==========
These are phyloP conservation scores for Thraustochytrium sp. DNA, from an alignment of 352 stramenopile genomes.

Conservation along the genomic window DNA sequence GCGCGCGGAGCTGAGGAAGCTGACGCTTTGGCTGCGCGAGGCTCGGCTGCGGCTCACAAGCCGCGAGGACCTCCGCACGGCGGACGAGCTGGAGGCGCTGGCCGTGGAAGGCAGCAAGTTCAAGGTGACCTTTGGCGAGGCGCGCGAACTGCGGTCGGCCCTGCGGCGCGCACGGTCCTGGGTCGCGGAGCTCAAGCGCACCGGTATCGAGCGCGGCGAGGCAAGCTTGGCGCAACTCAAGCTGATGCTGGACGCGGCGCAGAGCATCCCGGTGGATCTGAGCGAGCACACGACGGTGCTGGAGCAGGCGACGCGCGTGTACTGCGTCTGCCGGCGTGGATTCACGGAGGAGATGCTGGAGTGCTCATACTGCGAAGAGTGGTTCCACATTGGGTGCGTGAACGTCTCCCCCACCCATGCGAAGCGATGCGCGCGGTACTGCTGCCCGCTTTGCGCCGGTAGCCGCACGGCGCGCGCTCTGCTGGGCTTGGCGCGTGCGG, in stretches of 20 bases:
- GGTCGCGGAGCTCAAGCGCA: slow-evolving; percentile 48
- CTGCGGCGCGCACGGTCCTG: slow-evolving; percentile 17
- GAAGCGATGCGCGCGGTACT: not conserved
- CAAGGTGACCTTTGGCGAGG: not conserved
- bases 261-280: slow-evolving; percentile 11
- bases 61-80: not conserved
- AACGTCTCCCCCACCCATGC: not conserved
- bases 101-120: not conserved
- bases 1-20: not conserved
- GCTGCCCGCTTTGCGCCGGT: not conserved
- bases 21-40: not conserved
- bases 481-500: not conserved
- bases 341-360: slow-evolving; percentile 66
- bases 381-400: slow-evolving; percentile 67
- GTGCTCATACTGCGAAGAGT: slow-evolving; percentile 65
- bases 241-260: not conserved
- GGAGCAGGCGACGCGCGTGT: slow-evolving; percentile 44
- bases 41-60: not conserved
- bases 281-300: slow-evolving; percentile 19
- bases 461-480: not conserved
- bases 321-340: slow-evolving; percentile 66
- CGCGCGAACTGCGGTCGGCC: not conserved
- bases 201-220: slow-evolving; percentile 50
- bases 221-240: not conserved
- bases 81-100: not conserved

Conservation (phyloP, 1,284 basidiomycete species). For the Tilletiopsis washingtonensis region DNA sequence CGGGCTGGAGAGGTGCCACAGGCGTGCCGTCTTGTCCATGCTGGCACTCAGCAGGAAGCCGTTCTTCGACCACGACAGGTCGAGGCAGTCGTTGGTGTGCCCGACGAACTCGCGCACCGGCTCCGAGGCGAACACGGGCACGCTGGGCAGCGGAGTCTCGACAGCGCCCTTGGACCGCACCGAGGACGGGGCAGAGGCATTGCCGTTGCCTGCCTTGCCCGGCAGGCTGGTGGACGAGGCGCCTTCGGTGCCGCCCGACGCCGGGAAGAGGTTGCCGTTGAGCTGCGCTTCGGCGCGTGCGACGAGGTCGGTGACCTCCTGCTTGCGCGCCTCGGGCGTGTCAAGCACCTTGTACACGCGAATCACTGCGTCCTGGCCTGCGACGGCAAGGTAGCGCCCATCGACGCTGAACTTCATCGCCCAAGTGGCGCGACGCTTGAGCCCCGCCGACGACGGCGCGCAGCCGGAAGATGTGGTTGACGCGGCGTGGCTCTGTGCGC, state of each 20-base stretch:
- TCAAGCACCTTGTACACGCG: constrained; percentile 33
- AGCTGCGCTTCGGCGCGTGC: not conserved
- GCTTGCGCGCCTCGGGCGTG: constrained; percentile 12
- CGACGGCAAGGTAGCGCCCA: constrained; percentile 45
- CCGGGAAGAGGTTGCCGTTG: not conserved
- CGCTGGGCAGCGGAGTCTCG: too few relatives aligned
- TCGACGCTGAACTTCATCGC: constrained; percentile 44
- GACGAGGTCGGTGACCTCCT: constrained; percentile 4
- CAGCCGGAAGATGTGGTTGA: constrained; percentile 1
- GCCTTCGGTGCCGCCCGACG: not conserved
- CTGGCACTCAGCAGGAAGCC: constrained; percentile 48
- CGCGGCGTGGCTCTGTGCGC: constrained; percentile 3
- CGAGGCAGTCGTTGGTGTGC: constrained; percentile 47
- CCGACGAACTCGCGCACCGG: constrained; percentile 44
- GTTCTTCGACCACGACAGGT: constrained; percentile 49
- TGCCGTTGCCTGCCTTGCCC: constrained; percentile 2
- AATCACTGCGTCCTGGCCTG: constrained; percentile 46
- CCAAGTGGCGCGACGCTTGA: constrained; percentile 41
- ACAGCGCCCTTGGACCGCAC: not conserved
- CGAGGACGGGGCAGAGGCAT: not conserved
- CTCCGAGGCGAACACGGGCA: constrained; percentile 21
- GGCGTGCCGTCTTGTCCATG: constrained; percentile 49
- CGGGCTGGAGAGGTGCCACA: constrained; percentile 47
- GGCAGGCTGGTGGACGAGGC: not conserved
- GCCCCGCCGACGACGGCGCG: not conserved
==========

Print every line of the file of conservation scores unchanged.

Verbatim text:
These are phyloP conservation scores for Thraustochytrium sp. DNA, from an alignment of 352 stramenopile genomes.

Conservation along the genomic window DNA sequence GCGCGCGGAGCTGAGGAAGCTGACGCTTTGGCTGCGCGAGGCTCGGCTGCGGCTCACAAGCCGCGAGGACCTCCGCACGGCGGACGAGCTGGAGGCGCTGGCCGTGGAAGGCAGCAAGTTCAAGGTGACCTTTGGCGAGGCGCGCGAACTGCGGTCGGCCCTGCGGCGCGCACGGTCCTGGGTCGCGGAGCTCAAGCGCACCGGTATCGAGCGCGGCGAGGCAAGCTTGGCGCAACTCAAGCTGATGCTGGACGCGGCGCAGAGCATCCCGGTGGATCTGAGCGAGCACACGACGGTGCTGGAGCAGGCGACGCGCGTGTACTGCGTCTGCCGGCGTGGATTCACGGAGGAGATGCTGGAGTGCTCATACTGCGAAGAGTGGTTCCACATTGGGTGCGTGAACGTCTCCCCCACCCATGCGAAGCGATGCGCGCGGTACTGCTGCCCGCTTTGCGCCGGTAGCCGCACGGCGCGCGCTCTGCTGGGCTTGGCGCGTGCGG, in stretches of 20 bases:
- GGTCGCGGAGCTCAAGCGCA: slow-evolving; percentile 48
- CTGCGGCGCGCACGGTCCTG: slow-evolving; percentile 17
- GAAGCGATGCGCGCGGTACT: not conserved
- CAAGGTGACCTTTGGCGAGG: not conserved
- bases 261-280: slow-evolving; percentile 11
- bases 61-80: not conserved
- AACGTCTCCCCCACCCATGC: not conserved
- bases 101-120: not conserved
- bases 1-20: not conserved
- GCTGCCCGCTTTGCGCCGGT: not conserved
- bases 21-40: not conserved
- bases 481-500: not conserved
- bases 341-360: slow-evolving; percentile 66
- bases 381-400: slow-evolving; percentile 67
- GTGCTCATACTGCGAAGAGT: slow-evolving; percentile 65
- bases 241-260: not conserved
- GGAGCAGGCGACGCGCGTGT: slow-evolving; percentile 44
- bases 41-60: not conserved
- bases 281-300: slow-evolving; percentile 19
- bases 461-480: not conserved
- bases 321-340: slow-evolving; percentile 66
- CGCGCGAACTGCGGTCGGCC: not conserved
- bases 201-220: slow-evolving; percentile 50
- bases 221-240: not conserved
- bases 81-100: not conserved

Conservation (phyloP, 1,284 basidiomycete species). For the Tilletiopsis washingtonensis region DNA sequence CGGGCTGGAGAGGTGCCACAGGCGTGCCGTCTTGTCCATGCTGGCACTCAGCAGGAAGCCGTTCTTCGACCACGACAGGTCGAGGCAGTCGTTGGTGTGCCCGACGAACTCGCGCACCGGCTCCGAGGCGAACACGGGCACGCTGGGCAGCGGAGTCTCGACAGCGCCCTTGGACCGCACCGAGGACGGGGCAGAGGCATTGCCGTTGCCTGCCTTGCCCGGCAGGCTGGTGGACGAGGCGCCTTCGGTGCCGCCCGACGCCGGGAAGAGGTTGCCGTTGAGCTGCGCTTCGGCGCGTGCGACGAGGTCGGTGACCTCCTGCTTGCGCGCCTCGGGCGTGTCAAGCACCTTGTACACGCGAATCACTGCGTCCTGGCCTGCGACGGCAAGGTAGCGCCCATCGACGCTGAACTTCATCGCCCAAGTGGCGCGACGCTTGAGCCCCGCCGACGACGGCGCGCAGCCGGAAGATGTGGTTGACGCGGCGTGGCTCTGTGCGC, state of each 20-base stretch:
- TCAAGCACCTTGTACACGCG: constrained; percentile 33
- AGCTGCGCTTCGGCGCGTGC: not conserved
- GCTTGCGCGCCTCGGGCGTG: constrained; percentile 12
- CGACGGCAAGGTAGCGCCCA: constrained; percentile 45
- CCGGGAAGAGGTTGCCGTTG: not conserved
- CGCTGGGCAGCGGAGTCTCG: too few relatives aligned
- TCGACGCTGAACTTCATCGC: constrained; percentile 44
- GACGAGGTCGGTGACCTCCT: constrained; percentile 4
- CAGCCGGAAGATGTGGTTGA: constrained; percentile 1
- GCCTTCGGTGCCGCCCGACG: not conserved
- CTGGCACTCAGCAGGAAGCC: constrained; percentile 48
- CGCGGCGTGGCTCTGTGCGC: constrained; percentile 3
- CGAGGCAGTCGTTGGTGTGC: constrained; percentile 47
- CCGACGAACTCGCGCACCGG: constrained; percentile 44
- GTTCTTCGACCACGACAGGT: constrained; percentile 49
- TGCCGTTGCCTGCCTTGCCC: constrained; percentile 2
- AATCACTGCGTCCTGGCCTG: constrained; percentile 46
- CCAAGTGGCGCGACGCTTGA: constrained; percentile 41
- ACAGCGCCCTTGGACCGCAC: not conserved
- CGAGGACGGGGCAGAGGCAT: not conserved
- CTCCGAGGCGAACACGGGCA: constrained; percentile 21
- GGCGTGCCGTCTTGTCCATG: constrained; percentile 49
- CGGGCTGGAGAGGTGCCACA: constrained; percentile 47
- GGCAGGCTGGTGGACGAGGC: not conserved
- GCCCCGCCGACGACGGCGCG: not conserved